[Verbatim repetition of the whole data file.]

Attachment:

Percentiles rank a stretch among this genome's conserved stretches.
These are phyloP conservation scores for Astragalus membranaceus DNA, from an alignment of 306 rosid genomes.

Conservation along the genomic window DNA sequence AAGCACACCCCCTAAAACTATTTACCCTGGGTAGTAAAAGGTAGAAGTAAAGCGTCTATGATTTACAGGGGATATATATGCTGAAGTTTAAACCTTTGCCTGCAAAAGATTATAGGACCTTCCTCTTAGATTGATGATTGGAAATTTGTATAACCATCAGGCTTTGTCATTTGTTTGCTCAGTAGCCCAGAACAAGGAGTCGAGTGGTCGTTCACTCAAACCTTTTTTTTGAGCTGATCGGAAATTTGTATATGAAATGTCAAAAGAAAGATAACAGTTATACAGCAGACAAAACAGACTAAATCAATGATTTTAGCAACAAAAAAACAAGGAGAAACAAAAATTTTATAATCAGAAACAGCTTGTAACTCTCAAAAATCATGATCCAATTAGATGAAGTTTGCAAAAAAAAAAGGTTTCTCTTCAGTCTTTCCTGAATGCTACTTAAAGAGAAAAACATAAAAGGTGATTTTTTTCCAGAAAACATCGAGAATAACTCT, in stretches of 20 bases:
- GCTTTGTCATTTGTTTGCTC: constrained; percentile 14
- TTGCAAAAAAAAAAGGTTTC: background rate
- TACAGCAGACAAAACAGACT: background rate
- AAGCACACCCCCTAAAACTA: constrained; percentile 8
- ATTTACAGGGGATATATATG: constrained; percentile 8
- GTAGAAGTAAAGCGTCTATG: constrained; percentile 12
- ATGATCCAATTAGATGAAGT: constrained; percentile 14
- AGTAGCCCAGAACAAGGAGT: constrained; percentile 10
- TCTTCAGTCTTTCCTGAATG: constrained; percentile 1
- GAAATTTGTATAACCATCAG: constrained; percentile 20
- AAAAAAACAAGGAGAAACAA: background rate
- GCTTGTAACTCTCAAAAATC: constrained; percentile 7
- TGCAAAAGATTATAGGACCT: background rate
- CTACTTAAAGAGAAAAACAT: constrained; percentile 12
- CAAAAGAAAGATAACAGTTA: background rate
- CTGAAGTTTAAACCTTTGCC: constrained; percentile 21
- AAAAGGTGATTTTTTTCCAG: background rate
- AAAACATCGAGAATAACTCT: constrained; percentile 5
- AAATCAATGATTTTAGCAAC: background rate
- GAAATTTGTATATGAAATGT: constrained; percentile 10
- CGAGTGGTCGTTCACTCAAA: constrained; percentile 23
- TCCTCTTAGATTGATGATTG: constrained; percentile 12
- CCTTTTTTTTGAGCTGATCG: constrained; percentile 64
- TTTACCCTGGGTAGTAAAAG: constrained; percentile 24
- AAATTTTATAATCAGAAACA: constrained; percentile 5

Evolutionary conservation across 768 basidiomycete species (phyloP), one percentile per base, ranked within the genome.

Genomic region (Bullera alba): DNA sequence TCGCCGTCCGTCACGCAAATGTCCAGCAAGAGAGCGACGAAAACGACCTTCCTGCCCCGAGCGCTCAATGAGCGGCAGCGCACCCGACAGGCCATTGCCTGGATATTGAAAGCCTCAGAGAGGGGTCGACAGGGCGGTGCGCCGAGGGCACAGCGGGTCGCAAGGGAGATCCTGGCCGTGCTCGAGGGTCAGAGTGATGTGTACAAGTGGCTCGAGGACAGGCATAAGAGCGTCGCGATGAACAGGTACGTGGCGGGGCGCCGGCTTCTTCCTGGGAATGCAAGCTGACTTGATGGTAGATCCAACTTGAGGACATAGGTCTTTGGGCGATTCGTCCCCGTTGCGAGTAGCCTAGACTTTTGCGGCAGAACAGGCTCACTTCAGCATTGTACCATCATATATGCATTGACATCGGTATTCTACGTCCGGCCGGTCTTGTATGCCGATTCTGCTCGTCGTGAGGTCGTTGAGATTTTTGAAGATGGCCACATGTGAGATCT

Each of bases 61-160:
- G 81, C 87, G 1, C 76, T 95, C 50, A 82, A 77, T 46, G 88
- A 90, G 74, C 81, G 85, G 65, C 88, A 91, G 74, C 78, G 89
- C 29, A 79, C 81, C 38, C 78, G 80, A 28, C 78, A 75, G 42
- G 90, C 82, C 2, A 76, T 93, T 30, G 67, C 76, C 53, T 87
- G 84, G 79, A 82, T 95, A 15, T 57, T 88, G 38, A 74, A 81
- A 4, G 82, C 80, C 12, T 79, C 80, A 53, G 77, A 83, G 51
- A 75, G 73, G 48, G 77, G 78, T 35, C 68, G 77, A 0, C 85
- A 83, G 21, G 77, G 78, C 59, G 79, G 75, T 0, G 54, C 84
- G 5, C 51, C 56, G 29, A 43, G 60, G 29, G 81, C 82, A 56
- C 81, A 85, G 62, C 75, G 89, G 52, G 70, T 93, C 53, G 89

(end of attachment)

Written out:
Percentiles rank a stretch among this genome's conserved stretches.
These are phyloP conservation scores for Astragalus membranaceus DNA, from an alignment of 306 rosid genomes.

Conservation along the genomic window DNA sequence AAGCACACCCCCTAAAACTATTTACCCTGGGTAGTAAAAGGTAGAAGTAAAGCGTCTATGATTTACAGGGGATATATATGCTGAAGTTTAAACCTTTGCCTGCAAAAGATTATAGGACCTTCCTCTTAGATTGATGATTGGAAATTTGTATAACCATCAGGCTTTGTCATTTGTTTGCTCAGTAGCCCAGAACAAGGAGTCGAGTGGTCGTTCACTCAAACCTTTTTTTTGAGCTGATCGGAAATTTGTATATGAAATGTCAAAAGAAAGATAACAGTTATACAGCAGACAAAACAGACTAAATCAATGATTTTAGCAACAAAAAAACAAGGAGAAACAAAAATTTTATAATCAGAAACAGCTTGTAACTCTCAAAAATCATGATCCAATTAGATGAAGTTTGCAAAAAAAAAAGGTTTCTCTTCAGTCTTTCCTGAATGCTACTTAAAGAGAAAAACATAAAAGGTGATTTTTTTCCAGAAAACATCGAGAATAACTCT, in stretches of 20 bases:
- GCTTTGTCATTTGTTTGCTC: constrained; percentile 14
- TTGCAAAAAAAAAAGGTTTC: background rate
- TACAGCAGACAAAACAGACT: background rate
- AAGCACACCCCCTAAAACTA: constrained; percentile 8
- ATTTACAGGGGATATATATG: constrained; percentile 8
- GTAGAAGTAAAGCGTCTATG: constrained; percentile 12
- ATGATCCAATTAGATGAAGT: constrained; percentile 14
- AGTAGCCCAGAACAAGGAGT: constrained; percentile 10
- TCTTCAGTCTTTCCTGAATG: constrained; percentile 1
- GAAATTTGTATAACCATCAG: constrained; percentile 20
- AAAAAAACAAGGAGAAACAA: background rate
- GCTTGTAACTCTCAAAAATC: constrained; percentile 7
- TGCAAAAGATTATAGGACCT: background rate
- CTACTTAAAGAGAAAAACAT: constrained; percentile 12
- CAAAAGAAAGATAACAGTTA: background rate
- CTGAAGTTTAAACCTTTGCC: constrained; percentile 21
- AAAAGGTGATTTTTTTCCAG: background rate
- AAAACATCGAGAATAACTCT: constrained; percentile 5
- AAATCAATGATTTTAGCAAC: background rate
- GAAATTTGTATATGAAATGT: constrained; percentile 10
- CGAGTGGTCGTTCACTCAAA: constrained; percentile 23
- TCCTCTTAGATTGATGATTG: constrained; percentile 12
- CCTTTTTTTTGAGCTGATCG: constrained; percentile 64
- TTTACCCTGGGTAGTAAAAG: constrained; percentile 24
- AAATTTTATAATCAGAAACA: constrained; percentile 5

Evolutionary conservation across 768 basidiomycete species (phyloP), one percentile per base, ranked within the genome.

Genomic region (Bullera alba): DNA sequence TCGCCGTCCGTCACGCAAATGTCCAGCAAGAGAGCGACGAAAACGACCTTCCTGCCCCGAGCGCTCAATGAGCGGCAGCGCACCCGACAGGCCATTGCCTGGATATTGAAAGCCTCAGAGAGGGGTCGACAGGGCGGTGCGCCGAGGGCACAGCGGGTCGCAAGGGAGATCCTGGCCGTGCTCGAGGGTCAGAGTGATGTGTACAAGTGGCTCGAGGACAGGCATAAGAGCGTCGCGATGAACAGGTACGTGGCGGGGCGCCGGCTTCTTCCTGGGAATGCAAGCTGACTTGATGGTAGATCCAACTTGAGGACATAGGTCTTTGGGCGATTCGTCCCCGTTGCGAGTAGCCTAGACTTTTGCGGCAGAACAGGCTCACTTCAGCATTGTACCATCATATATGCATTGACATCGGTATTCTACGTCCGGCCGGTCTTGTATGCCGATTCTGCTCGTCGTGAGGTCGTTGAGATTTTTGAAGATGGCCACATGTGAGATCT

Each of bases 61-160:
- G 81, C 87, G 1, C 76, T 95, C 50, A 82, A 77, T 46, G 88
- A 90, G 74, C 81, G 85, G 65, C 88, A 91, G 74, C 78, G 89
- C 29, A 79, C 81, C 38, C 78, G 80, A 28, C 78, A 75, G 42
- G 90, C 82, C 2, A 76, T 93, T 30, G 67, C 76, C 53, T 87
- G 84, G 79, A 82, T 95, A 15, T 57, T 88, G 38, A 74, A 81
- A 4, G 82, C 80, C 12, T 79, C 80, A 53, G 77, A 83, G 51
- A 75, G 73, G 48, G 77, G 78, T 35, C 68, G 77, A 0, C 85
- A 83, G 21, G 77, G 78, C 59, G 79, G 75, T 0, G 54, C 84
- G 5, C 51, C 56, G 29, A 43, G 60, G 29, G 81, C 82, A 56
- C 81, A 85, G 62, C 75, G 89, G 52, G 70, T 93, C 53, G 89